The reality of medical culture in the UK today is that prenatal testing has become an established routine procedure in prenatal healthcare, to the point where many pregnant women now feel that such tests are simply expected of them. Hence, many women do not fully reflect on what they would do with the information resulting from tests before agreeing to them. This leaves them susceptible to pressure to terminate their pregnancies – and women here are indeed often pressured by healthcare professionals, as well as family members and friends, when tests result in positive diagnoses of Down’s Syndrome or other foetal disabilities. Combined with the fact that pregnant women are often not given balanced information about living with disability, being told only the negative aspects, the ‘choice’ dealt to such women cannot be said to be fully free or well-informed.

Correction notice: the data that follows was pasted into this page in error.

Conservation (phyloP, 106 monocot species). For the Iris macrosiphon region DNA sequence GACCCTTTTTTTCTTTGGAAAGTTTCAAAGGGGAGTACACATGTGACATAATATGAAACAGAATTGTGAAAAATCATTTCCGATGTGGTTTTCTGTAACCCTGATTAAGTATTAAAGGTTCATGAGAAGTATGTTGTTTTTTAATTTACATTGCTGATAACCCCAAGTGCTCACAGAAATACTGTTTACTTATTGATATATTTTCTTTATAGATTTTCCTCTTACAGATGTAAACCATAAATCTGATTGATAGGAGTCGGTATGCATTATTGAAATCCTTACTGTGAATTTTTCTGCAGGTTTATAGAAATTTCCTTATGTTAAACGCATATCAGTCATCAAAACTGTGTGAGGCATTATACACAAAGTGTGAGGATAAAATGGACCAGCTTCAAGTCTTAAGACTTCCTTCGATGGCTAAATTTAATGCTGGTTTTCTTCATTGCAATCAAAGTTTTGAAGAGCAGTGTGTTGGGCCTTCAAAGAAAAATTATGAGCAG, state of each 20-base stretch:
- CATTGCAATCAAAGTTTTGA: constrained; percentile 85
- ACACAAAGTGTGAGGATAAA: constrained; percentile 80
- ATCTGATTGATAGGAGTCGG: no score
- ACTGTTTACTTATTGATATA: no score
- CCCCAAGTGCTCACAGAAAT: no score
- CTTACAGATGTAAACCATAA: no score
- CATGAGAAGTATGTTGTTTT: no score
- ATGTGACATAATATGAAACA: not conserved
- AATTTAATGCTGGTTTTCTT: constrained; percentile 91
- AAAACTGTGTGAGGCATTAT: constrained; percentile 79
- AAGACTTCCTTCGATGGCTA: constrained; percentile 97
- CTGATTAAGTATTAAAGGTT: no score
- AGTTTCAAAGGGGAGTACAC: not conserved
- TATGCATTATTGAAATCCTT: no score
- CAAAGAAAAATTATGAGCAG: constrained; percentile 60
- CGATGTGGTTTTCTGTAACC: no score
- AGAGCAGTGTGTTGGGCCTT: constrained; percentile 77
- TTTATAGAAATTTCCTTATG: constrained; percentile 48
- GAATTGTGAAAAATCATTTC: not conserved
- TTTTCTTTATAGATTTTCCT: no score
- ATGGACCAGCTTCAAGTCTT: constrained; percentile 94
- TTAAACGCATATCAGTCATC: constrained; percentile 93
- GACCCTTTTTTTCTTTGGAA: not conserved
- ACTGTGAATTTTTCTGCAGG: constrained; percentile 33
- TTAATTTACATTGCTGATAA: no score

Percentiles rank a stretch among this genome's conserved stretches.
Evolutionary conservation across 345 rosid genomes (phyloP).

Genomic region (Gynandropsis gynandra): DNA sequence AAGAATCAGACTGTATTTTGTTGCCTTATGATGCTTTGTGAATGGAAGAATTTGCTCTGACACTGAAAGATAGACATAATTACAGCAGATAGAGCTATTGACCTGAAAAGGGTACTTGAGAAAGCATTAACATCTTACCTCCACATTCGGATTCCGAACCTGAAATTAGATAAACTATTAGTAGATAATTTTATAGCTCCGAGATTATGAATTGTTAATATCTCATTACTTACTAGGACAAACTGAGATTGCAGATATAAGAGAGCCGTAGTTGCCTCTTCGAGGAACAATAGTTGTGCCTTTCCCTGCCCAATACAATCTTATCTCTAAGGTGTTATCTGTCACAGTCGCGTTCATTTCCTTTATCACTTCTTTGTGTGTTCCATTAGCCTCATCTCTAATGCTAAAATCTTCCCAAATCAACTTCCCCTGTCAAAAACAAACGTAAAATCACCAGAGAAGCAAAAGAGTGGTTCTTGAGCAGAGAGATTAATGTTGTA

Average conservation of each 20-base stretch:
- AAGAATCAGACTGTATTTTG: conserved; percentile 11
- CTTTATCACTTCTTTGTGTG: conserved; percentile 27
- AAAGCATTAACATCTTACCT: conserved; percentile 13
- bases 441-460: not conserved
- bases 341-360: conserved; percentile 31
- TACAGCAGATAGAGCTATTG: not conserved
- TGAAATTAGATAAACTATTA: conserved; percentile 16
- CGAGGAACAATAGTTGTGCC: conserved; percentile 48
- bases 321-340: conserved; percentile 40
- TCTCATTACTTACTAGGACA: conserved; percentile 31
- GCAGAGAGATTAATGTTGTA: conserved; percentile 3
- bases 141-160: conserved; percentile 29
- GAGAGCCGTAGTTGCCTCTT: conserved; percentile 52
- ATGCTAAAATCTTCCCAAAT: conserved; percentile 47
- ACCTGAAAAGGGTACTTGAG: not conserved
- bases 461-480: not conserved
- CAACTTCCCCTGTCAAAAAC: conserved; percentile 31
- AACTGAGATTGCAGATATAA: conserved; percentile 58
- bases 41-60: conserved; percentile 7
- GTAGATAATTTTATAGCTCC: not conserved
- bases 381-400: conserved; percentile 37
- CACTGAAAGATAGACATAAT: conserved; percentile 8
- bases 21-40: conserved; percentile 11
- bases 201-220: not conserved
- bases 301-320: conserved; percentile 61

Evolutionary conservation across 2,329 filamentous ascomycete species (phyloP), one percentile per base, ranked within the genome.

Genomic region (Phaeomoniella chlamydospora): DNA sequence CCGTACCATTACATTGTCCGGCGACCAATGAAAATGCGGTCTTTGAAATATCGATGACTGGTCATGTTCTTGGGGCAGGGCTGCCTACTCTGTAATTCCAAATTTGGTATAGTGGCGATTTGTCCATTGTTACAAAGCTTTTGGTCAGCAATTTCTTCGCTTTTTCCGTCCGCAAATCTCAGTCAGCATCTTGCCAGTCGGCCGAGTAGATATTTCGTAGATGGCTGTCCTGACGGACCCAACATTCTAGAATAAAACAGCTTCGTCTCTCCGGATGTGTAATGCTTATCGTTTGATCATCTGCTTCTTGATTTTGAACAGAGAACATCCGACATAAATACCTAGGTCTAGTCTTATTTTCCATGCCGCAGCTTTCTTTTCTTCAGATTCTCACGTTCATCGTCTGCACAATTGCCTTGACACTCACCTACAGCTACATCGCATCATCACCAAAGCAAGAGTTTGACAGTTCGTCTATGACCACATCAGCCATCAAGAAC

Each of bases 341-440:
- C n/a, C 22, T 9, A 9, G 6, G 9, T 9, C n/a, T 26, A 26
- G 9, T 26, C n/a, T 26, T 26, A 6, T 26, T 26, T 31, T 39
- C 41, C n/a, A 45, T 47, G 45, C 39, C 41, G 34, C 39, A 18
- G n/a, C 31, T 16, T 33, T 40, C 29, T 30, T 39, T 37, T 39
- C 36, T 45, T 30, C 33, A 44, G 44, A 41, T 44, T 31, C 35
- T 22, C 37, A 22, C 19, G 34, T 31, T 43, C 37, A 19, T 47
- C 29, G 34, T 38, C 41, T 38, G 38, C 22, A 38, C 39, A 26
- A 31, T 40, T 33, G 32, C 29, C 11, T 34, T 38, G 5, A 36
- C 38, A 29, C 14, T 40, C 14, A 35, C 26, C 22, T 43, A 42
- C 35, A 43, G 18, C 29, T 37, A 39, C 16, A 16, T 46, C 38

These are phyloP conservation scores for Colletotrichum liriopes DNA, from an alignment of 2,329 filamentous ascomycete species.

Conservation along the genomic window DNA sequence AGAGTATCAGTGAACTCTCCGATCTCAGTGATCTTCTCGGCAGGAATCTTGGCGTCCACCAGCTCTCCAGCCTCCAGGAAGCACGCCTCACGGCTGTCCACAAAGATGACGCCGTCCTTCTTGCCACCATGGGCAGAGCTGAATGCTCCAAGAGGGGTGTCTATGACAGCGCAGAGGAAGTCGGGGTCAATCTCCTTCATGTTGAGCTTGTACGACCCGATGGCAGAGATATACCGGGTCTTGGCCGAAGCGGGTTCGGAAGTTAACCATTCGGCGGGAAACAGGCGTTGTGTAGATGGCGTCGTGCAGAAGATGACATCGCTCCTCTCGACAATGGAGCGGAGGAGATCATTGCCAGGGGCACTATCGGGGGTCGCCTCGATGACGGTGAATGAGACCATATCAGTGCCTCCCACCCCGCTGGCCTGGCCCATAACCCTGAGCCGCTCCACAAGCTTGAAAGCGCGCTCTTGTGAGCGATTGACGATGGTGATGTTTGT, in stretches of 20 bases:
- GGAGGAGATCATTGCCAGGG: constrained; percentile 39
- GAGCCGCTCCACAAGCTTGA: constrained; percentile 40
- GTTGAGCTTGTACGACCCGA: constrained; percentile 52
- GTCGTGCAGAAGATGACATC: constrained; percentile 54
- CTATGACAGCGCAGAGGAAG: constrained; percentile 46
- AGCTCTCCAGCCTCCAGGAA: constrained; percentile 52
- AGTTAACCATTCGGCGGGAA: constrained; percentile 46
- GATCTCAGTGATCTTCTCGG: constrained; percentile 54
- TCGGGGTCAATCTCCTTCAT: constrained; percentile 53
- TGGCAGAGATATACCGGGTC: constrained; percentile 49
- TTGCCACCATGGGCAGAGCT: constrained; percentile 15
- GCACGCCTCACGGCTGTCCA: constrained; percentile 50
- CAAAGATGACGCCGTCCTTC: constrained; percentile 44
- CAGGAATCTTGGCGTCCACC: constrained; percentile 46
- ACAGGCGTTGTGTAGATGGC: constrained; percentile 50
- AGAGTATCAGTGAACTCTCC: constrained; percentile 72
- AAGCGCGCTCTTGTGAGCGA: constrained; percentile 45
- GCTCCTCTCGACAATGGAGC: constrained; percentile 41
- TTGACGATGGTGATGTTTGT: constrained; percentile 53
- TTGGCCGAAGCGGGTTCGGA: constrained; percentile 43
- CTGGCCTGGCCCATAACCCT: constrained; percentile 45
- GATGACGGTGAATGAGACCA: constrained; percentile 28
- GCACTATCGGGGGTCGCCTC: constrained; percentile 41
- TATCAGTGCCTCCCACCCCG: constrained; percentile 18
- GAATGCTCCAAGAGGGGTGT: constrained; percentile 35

The idea that testing is just about giving more information is simplistic in the light of this reality. The statistics are a stark manifestation of this culture: 90% of foetuses diagnosed with Down’s Syndrome in the UK are aborted, a figure which is surely also partly caused by negative attitudes towards disability (though of course individual choices to terminate are often complicated and nuanced).

Inserted into this reality, NIPT will be yet another moment in the screening pathway where women are likely to face still more pressure to terminate in the face of a positive result. The fact that NIPT carries no risk to the foetus might seem like a good thing, but it also means that women will be seen as having no good reason to refuse such a test. This will increase the number of women undergoing prenatal testing and hence increase the number of women subject to pressure to abort when test results for disability are positive. NIPT is expected to result in an increase in the number of Down’s Syndrome diagnoses, and based on the current 90% rate the number of Down’s Syndrome terminations each year is thus projected to rise by 92.